Saturday, December 03, 2022

High blood pressure: take your medicine, timing doesn’t matter

High blood pressure: take your medicine, timing doesn't matter

In Annual Congress of the European Society of Cardiology (ESC, for its acronym in English), the organization selects topics it considers particularly important and presents them in a type of session they call “hot lines”, some of which are “hot topics”. “Something like In a first, he highlights a study that indicates that the important thing for people with high blood pressure is to follow a doctor’s instructions and take their medications regularly. Contrary to what was said earlier, timing is not so important. ESC President Stephen Achenbachhas also drawn attention to this study at the inaugural session of the meeting being held in Barcelona these days, although it can also be followed virtually.

time studio analyzed data from more than 21,000 people with high blood pressure over a period of more than five years to reach these conclusions. Scientists studied the risk of myocardial infarction, stroke (cerebral infarction) and vascular death in this group of people who are lowered by medication to control blood pressure. When patients took their medications (in the morning or at night), they saw a reduction in risk without finding a significant difference.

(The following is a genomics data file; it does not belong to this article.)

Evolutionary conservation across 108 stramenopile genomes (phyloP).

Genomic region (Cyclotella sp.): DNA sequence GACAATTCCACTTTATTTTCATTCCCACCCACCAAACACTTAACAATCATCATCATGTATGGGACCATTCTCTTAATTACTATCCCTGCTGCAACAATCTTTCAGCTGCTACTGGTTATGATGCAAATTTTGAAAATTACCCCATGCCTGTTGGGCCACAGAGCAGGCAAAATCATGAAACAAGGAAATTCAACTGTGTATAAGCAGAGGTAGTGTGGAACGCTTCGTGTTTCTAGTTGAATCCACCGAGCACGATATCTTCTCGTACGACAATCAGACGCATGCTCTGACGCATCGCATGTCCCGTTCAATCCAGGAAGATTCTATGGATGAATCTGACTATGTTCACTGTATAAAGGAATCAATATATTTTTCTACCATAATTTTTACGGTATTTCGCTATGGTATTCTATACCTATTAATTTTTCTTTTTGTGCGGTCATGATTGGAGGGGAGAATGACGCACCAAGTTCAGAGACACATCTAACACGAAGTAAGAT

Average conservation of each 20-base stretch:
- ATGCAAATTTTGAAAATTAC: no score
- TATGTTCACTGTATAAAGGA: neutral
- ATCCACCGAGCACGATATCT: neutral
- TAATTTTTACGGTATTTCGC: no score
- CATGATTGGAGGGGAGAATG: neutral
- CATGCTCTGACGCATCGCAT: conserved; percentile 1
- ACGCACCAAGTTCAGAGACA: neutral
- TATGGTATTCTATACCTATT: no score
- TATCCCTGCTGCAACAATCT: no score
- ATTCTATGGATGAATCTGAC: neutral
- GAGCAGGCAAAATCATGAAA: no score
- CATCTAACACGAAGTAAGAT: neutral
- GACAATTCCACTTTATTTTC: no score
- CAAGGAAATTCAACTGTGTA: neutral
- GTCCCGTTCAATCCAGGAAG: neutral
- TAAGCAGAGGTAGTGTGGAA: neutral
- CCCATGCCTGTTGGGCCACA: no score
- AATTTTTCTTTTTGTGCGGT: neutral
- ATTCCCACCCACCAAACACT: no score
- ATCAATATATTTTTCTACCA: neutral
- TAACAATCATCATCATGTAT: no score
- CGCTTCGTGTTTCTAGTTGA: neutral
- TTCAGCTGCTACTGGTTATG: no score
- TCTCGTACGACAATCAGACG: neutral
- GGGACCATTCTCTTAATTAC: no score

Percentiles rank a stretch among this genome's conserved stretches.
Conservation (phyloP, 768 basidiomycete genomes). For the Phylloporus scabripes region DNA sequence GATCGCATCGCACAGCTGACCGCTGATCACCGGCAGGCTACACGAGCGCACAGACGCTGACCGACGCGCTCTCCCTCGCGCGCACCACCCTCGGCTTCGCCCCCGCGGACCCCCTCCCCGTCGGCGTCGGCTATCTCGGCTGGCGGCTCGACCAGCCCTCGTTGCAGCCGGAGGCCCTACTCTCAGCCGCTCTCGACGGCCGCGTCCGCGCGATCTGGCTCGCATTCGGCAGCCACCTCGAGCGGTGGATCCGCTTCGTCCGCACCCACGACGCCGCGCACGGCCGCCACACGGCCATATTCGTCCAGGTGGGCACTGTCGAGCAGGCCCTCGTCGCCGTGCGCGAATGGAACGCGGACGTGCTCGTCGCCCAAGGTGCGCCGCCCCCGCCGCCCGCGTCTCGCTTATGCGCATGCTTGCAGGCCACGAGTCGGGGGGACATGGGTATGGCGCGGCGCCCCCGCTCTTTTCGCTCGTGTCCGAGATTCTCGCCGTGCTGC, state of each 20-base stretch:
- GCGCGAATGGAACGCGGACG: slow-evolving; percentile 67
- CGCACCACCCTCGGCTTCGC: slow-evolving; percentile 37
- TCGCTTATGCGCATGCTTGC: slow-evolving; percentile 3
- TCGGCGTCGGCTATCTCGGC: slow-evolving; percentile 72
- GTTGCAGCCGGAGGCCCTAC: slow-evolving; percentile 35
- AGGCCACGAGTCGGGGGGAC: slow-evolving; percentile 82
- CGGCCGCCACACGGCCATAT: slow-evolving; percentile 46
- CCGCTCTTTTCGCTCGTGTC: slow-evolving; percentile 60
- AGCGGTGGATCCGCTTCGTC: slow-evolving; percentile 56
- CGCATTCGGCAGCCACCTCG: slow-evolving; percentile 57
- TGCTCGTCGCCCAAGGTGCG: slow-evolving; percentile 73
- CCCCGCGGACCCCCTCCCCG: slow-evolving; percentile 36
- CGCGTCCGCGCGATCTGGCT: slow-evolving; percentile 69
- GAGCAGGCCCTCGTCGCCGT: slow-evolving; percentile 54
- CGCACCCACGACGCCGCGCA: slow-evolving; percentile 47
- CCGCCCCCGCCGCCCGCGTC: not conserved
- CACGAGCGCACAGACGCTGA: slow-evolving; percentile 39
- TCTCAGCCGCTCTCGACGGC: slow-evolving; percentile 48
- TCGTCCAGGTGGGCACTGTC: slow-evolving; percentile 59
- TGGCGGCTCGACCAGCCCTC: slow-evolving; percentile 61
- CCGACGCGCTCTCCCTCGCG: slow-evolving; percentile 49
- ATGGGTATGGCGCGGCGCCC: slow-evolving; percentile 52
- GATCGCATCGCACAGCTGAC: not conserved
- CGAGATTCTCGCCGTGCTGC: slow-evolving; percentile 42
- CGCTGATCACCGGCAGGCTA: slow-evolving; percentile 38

it was estimated that More than 1 billion people suffer from high blood pressure all over the world. High blood pressure is considered the leading cause of premature death (it caused about ten million deaths in 2015).

the best moment

Blood pressure measured at night is a better indicator of cardiovascular health outcomes for affected people than measurements taken in the morning, and previous studies suggest that when the drug is taken at night rather than in the morning, those values ​​( night) are better controlled. This was a theory supported by the Hygia study, although its results were highly controversial in the scientific community.

TIME is a study with a very large patient population who were randomly assigned to groups taking the drug in the evening or morning to find that one time was better than the other in preventing cardiovascular health problems. Yes or No. Patients’ outcomes were compared according to the time period. Participants taking at least one medication to control blood pressure were recruited to participate from advertising and information contained in the Consent Health Database.

To check your progress, In addition to recording time the drugs they took (just over 10,000 subjects in each arm of the study), Hospital admission cases registered Causes of death from myocardial infarction (provided the person survived), stroke—cerebral infarction—and vascular causes. The mean age of the participants was 65 years. The risk of these complications was relatively low for all (3.4% in the group taking the drug at night and 3.7% for those taking it in the morning).

Thomas McDonald from the University of Dundee (UK) And the lead author of the research said at the meeting that TIME is one of the largest studies on heart health ever conducted to answer the question of the best time to take medication. “The trial clearly shows that heart attack, stroke, and vascular death occur to a similar degree regardless of the timing of administration of antihypertensive drugs. People with high blood pressure should follow their doctor’s recommendations and use what is convenient for them.” Medicines should be taken on time and unwanted effects should be minimized.”

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